Contributor: Bill Bell
Location: National Library of Scotland, Edinburgh
Description: This object is tied to Abbotsford, the home of Walter Scott, a globally famous literary tourist destination in Britain. It not only embodies the connection between literature and place, but negotiates, in quite explicit ways, some of the tensions between conceiving of literature in an age of mass consumption and recognising the intimate experience of the pilgrim reader.
This is a fairly common edition of Sir Walter Scott’s Marmion, printed and published in Edinburgh by the firm of Adam and Charles Black in 1873, and now held in the National Library of Scotland in Edinburgh. Marmion, originally published in 1808, remained at the end of the nineteenth century, along with The Lady of the Lake and The Lay of the Last Minstrel, one of the most popular works of Walter Scott and one of the most celebrated works of English Romantic poetry. Black’s was associated with the author through the multi-volume Waverley novels that they had produced in their thousands since the mid nineteenth century. In 1871, they had produced a lavish 25 volume centenary edition of Scott’s works.
What makes this item unusual in the first instance is its covers, and in the second an inscription by its first owner.
This is neither a bespoke binding nor a trade binding, but somewhere between the two. The conventional boards seem to have been separated from the book block, presumably by the souvenir maker, Smiths of Mauchline in Ayrshire. This firm was best known as a manufacturer of wooden snuff boxes, using a technique commonly called ‘transfer printing’. By the late nineteenth century they had branched out into all manner of wooden souvenir items. One of Smiths’ most popular products was the iconic Mauchline binding that it supplied to the tourist trade. The development of this line seems to have originated as a happy coincidence because the Smith works were located in a town long associated with Robert Burns tourism. On the front of the object is an image of Abbotsford, the house with which Scott had become associated, and the place where many of his most popular works were written. On the reverse is an image of Melrose Abbey, a nearby tourist location also associated with the author and his works. The book’s binding must have been applied sometime between the printing of the block in 1873 and its purchase in 1875 (though it is possible that the binder received it in unbound sheets to make up at a later stage). Another detail from the cover is the inscription, ‘From the Banks of the Tweed’. To those familiar with Mauchline products it implied that the binding itself was made from wood harvested from the area. It was not unusual for the firm to sell souvenirs allegedly made up from wood salvaged from famous literary locations. In other words, this romantic object was calculated to appeal to a thriving tourist industry at a time when the mass manufacturing of pseudo-relics was becoming increasingly common.
Another feature, one that connects this object with its first owner, is the inscription, ‘Sarah M Shafter Souvenir de Abbotsford.’ We don’t know who Sarah Shafter was, but that a French woman was at Abbotsford in the 1870s is not surprising. Abbotsford had been opened as a tourist destination in 1833, and by the 1870s was welcoming a steady influx of visitors. John Murray’s guide to Scotland for that period tells us that they could gain entry on any day of the week excepting Sundays, Christmas and New Year for the price of 1/-, courtesy of Mrs Maxwell Scott the proprietrix. The provenance of this book provides anecdotal confirmation of the European audience for Walter Scott in the 1870s. Scholars have recognised the importance of Scott’s literary influence on, for example, Balzac and Hugo. Library and printing records show that the Scottish writer outstripped both, even in France, at the height of their fame. Although Scott had died in 1832, his memory had been kept alive in several ways, of which the frequent reissuing of his works, often in translation, was perhaps the most obvious. The Walter Scott Memorial had been unveiled on Princes Street in Edinburgh in 1846, even today the second largest monument to a writer in the world. In 1871, just 4 years before Sarah Shafter’s visit to Abbotsford, the Walter Scott centenary celebrations had brought a quarter of a million Scott enthusiasts to the Scottish capital, Scotch airs were played on the bells of all of the churches, and salutes were fired at daybreak, noon, and at sunset.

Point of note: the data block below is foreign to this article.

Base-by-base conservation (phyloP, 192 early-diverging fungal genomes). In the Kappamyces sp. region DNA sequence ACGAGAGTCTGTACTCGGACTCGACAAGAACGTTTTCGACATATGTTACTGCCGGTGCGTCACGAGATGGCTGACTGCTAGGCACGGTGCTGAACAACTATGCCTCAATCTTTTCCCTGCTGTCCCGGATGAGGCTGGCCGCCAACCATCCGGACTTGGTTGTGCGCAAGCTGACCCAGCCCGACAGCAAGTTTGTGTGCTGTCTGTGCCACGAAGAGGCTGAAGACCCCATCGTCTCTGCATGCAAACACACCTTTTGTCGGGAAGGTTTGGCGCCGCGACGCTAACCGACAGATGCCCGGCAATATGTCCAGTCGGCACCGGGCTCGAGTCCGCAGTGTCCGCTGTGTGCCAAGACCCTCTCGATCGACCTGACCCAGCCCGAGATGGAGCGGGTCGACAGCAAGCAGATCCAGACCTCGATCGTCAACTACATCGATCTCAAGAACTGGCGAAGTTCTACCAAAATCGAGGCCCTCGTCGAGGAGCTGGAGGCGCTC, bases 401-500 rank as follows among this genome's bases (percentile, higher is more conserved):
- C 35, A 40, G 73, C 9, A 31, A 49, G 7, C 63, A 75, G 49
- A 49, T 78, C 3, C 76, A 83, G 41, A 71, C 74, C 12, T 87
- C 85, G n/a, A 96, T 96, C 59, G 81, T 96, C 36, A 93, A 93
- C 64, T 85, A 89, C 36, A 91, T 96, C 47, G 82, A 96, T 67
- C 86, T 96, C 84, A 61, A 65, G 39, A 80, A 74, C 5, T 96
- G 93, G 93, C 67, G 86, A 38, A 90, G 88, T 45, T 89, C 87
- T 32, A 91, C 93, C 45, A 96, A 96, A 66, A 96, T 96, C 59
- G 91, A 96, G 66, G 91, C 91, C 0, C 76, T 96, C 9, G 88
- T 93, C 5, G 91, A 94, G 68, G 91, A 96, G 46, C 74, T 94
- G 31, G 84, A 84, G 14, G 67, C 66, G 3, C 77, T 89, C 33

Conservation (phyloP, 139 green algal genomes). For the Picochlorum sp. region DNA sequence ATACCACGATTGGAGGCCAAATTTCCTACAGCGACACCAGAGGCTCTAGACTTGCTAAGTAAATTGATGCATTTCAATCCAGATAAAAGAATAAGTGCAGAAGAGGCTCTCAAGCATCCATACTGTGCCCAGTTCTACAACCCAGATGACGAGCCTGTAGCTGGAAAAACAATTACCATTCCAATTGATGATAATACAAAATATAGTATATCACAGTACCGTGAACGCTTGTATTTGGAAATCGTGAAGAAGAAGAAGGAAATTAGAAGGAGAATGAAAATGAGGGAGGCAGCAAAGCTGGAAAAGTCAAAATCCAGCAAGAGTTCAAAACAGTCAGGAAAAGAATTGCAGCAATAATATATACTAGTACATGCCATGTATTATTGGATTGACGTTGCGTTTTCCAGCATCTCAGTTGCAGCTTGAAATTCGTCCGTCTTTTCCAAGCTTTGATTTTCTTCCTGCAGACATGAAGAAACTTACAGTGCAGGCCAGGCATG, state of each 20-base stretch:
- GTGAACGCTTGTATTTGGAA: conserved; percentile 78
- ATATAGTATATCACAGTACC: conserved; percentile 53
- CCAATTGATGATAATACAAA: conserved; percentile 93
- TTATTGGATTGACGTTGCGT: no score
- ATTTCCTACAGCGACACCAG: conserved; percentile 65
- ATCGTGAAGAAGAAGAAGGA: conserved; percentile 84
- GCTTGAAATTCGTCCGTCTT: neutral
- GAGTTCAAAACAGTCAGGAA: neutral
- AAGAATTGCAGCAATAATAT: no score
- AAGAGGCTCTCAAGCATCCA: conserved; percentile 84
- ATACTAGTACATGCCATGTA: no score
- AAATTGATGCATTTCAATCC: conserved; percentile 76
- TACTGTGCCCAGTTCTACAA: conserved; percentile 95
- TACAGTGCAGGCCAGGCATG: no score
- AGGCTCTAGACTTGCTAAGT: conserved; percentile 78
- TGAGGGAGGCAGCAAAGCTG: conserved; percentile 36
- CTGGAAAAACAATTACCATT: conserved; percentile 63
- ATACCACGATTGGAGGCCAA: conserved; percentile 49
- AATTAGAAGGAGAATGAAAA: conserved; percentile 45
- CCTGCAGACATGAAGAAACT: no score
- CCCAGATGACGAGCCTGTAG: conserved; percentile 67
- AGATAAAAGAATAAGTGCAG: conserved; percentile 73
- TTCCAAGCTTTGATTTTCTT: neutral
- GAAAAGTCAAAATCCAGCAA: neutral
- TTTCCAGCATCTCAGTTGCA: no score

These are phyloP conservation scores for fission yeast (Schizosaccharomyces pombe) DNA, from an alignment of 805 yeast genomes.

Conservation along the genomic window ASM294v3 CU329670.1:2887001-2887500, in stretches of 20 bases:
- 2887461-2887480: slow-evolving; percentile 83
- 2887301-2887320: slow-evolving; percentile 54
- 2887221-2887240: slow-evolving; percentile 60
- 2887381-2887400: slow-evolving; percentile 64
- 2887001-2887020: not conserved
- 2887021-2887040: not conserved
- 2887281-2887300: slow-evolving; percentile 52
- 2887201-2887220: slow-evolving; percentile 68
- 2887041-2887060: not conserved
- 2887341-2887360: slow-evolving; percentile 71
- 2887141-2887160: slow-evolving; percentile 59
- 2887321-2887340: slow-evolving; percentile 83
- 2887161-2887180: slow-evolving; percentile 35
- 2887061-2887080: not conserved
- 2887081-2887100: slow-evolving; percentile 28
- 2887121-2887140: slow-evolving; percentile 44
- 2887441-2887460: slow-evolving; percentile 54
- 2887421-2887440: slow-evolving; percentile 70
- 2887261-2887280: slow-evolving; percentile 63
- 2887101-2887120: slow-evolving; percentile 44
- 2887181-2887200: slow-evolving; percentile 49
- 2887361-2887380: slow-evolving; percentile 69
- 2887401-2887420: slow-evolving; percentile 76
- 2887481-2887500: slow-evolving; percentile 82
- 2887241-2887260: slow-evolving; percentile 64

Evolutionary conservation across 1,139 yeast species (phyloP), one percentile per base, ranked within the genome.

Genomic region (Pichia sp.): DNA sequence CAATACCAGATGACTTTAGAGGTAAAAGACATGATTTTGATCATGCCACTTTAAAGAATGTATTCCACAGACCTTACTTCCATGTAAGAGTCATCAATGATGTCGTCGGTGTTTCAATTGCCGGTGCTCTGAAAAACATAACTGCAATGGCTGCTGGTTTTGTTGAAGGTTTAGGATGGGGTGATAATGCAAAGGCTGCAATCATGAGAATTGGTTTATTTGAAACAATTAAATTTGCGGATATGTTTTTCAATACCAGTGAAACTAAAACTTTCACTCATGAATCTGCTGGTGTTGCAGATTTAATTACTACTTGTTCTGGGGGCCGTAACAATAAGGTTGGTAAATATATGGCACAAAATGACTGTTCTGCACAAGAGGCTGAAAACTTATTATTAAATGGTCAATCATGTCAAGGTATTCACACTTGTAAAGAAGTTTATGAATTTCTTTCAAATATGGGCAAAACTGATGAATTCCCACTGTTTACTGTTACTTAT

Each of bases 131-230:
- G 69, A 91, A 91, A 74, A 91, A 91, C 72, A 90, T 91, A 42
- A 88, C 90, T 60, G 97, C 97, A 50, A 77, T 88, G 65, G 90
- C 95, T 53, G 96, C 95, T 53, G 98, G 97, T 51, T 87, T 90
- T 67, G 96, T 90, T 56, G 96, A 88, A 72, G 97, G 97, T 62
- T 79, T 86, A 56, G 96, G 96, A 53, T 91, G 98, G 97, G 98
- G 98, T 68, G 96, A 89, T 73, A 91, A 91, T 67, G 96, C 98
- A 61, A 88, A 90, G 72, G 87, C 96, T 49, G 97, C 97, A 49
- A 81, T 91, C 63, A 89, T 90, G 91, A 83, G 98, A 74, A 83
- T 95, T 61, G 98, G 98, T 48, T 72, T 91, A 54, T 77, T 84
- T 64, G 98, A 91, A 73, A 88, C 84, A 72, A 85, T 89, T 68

This object shows how contemporary anxieties about the mass production of books were allayed through strategies of customisation (evident through binding made authentic by the use of wood from ‘Scott-land’ and its inscription, the intimate gesture through which Sarah made it her own). As a mass-produced object printed on steam presses in the metropolis, one of many sent out in their thousands by rail and sea, it has been transformed through its paratextual elements into a Romantic relic that speaks of the specific time and place of its encounter with its owner. Perhaps we will never know who Sarah Shafter was but, thanks to a scribal act she committed one day in 1875, she has left us a glimpse into the lived experience of the literary tourist in the late nineteenth century.
Creator: Adam & Charles Black, Publishers; Smiths Works of Mauchline, souvenir maker.
Subject: Walter Scott
Media rights: Image by the author.
Object type: book/binding
Format: printed codex/decorative binding
Publisher: National Library of Scotland
Catalogue number: NLS Bdg.S.939